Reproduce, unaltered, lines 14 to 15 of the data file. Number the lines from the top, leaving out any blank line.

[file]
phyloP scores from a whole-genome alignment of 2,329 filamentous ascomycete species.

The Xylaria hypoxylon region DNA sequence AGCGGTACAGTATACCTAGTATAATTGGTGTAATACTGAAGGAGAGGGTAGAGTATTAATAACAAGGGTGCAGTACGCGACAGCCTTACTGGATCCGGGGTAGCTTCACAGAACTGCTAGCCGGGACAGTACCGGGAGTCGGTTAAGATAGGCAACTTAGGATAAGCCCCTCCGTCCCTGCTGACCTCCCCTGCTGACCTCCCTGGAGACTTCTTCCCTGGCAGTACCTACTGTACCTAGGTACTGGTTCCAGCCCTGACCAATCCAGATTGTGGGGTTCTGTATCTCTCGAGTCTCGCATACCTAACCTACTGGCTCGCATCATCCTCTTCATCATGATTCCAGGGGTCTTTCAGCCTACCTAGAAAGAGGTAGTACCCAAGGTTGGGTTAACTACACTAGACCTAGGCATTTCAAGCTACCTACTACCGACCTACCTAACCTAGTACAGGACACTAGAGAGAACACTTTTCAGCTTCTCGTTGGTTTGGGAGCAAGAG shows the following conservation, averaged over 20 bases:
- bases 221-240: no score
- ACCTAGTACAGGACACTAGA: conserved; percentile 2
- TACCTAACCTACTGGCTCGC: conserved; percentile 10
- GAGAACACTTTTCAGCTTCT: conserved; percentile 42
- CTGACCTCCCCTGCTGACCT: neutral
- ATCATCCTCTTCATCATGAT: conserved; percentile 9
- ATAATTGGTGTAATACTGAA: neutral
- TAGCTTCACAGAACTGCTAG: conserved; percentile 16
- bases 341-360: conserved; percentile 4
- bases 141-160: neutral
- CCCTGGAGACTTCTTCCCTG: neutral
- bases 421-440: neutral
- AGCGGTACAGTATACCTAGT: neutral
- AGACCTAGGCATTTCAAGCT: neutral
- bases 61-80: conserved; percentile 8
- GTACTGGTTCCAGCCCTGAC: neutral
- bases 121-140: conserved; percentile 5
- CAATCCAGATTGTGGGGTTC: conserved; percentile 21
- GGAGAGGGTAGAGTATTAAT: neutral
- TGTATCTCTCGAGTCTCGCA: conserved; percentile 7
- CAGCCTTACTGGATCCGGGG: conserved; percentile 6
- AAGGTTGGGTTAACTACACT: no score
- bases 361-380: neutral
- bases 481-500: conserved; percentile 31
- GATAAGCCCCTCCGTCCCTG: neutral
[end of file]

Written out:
- bases 421-440: neutral
- AGCGGTACAGTATACCTAGT: neutral